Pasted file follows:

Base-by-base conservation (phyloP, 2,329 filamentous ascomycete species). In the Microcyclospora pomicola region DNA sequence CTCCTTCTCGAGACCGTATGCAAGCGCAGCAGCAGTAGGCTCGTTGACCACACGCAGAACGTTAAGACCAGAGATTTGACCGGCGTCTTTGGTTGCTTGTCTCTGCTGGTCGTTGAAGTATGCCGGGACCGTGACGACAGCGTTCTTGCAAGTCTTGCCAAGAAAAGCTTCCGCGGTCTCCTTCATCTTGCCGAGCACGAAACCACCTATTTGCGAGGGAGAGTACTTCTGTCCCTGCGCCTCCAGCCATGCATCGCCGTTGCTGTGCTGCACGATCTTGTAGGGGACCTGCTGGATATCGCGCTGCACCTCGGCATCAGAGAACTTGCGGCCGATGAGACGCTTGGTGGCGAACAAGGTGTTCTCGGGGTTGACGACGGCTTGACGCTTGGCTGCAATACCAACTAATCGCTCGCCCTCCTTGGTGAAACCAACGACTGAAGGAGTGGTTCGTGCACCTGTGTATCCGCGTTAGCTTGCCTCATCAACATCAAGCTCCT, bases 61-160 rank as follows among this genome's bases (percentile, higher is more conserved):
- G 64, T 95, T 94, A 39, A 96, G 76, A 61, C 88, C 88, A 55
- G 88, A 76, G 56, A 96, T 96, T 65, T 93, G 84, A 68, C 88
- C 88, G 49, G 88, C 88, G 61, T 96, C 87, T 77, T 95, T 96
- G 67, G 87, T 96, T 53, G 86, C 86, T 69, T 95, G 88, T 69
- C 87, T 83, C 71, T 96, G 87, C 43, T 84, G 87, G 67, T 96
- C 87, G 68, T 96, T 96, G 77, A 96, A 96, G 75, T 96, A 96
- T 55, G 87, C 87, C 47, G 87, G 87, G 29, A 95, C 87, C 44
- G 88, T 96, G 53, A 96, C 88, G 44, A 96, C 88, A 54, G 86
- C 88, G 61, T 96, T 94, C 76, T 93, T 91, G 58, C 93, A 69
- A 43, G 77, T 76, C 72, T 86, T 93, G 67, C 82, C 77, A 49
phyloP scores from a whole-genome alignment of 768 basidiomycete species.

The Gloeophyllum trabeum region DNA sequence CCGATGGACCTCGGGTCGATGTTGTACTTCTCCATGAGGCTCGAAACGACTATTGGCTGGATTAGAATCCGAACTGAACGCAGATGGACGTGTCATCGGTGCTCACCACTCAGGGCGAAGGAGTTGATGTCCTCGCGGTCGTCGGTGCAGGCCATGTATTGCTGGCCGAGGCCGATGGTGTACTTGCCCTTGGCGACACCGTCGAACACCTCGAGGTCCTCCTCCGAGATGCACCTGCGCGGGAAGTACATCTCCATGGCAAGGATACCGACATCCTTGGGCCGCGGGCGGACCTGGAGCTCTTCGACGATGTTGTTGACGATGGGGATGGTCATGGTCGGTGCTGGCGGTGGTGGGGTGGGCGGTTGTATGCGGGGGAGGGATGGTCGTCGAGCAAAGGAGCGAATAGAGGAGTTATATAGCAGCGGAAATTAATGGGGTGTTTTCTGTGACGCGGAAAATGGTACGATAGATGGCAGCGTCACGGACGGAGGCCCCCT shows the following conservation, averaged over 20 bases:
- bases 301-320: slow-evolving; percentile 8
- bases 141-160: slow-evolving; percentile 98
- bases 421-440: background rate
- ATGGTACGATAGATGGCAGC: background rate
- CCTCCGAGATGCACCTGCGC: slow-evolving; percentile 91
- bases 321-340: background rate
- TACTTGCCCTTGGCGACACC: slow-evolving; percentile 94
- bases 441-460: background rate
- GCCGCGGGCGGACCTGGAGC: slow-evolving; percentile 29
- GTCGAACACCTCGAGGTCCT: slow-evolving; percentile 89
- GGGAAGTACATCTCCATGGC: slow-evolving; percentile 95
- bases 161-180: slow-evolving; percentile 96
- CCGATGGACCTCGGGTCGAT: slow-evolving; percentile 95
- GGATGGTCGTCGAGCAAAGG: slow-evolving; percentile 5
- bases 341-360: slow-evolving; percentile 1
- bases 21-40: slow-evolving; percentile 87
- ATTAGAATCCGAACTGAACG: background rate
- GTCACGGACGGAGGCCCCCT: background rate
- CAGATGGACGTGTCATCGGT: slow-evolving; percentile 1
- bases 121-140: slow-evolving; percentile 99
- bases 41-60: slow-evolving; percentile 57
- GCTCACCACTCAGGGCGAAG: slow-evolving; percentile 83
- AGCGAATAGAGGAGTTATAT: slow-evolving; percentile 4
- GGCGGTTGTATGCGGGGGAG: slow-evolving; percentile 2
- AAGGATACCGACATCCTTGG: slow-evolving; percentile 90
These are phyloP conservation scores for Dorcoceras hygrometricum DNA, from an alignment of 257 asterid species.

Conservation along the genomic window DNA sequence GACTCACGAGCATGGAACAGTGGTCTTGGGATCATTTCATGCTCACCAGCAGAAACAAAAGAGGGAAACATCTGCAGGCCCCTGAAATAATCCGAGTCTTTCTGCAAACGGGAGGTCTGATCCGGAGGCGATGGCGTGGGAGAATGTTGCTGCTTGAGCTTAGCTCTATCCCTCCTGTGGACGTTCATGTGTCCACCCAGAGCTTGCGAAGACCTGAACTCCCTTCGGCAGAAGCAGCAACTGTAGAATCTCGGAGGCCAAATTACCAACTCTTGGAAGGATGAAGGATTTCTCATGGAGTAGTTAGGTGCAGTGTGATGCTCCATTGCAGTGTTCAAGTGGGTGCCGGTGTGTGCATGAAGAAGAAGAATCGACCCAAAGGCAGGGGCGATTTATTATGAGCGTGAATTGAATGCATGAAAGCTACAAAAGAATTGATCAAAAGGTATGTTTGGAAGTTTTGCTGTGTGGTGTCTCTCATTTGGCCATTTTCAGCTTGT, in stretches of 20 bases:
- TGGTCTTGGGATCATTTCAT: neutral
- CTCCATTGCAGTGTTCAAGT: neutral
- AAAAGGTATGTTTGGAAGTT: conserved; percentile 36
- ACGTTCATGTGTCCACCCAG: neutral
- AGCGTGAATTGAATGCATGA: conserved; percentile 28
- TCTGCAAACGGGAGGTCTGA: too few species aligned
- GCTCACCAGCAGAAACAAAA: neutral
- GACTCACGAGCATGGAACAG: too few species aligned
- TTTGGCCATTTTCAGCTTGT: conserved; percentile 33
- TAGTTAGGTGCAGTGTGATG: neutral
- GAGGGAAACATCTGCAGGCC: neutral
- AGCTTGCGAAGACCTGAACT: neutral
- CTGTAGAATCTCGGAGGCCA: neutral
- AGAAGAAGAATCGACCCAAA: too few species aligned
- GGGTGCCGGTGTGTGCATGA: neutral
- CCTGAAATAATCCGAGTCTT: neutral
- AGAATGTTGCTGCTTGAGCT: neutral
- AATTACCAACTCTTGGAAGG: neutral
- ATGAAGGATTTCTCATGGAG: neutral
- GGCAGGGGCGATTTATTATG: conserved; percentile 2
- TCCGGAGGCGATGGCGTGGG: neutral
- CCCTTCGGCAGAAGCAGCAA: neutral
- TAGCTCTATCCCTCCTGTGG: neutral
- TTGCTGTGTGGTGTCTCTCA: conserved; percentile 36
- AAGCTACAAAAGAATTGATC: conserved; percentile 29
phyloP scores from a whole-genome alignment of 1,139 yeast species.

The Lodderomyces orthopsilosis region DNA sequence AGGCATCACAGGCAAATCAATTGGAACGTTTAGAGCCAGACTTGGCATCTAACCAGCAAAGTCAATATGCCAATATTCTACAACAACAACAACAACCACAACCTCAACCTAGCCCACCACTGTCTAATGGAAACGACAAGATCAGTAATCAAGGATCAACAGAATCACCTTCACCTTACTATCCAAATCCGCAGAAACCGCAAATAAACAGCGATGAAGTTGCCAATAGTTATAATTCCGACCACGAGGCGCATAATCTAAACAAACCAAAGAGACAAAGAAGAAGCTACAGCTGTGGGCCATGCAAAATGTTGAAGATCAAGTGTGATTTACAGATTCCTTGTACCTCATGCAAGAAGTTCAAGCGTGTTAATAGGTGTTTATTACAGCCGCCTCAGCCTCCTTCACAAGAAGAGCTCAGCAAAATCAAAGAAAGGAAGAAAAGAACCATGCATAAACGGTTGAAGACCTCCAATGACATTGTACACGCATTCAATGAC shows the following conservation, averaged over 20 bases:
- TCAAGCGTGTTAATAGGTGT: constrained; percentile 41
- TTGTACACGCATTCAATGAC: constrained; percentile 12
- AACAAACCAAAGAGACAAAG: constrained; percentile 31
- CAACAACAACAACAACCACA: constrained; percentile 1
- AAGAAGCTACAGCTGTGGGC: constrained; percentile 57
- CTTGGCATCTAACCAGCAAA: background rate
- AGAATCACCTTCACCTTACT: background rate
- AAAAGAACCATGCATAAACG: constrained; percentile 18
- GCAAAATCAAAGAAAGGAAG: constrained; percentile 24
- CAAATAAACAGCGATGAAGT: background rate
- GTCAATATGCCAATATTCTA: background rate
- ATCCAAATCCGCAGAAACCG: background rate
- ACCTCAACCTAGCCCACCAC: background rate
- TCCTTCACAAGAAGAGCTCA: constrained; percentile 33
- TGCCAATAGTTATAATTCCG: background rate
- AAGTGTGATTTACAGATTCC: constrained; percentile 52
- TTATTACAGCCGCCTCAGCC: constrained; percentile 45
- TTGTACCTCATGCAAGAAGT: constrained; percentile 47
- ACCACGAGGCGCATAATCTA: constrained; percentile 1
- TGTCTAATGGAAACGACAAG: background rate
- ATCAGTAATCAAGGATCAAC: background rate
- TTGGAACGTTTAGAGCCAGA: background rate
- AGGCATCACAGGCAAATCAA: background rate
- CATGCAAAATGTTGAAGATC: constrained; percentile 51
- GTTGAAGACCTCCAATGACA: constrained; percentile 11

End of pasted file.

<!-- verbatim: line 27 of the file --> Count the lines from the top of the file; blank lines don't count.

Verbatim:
- GGATGGTCGTCGAGCAAAGG: slow-evolving; percentile 5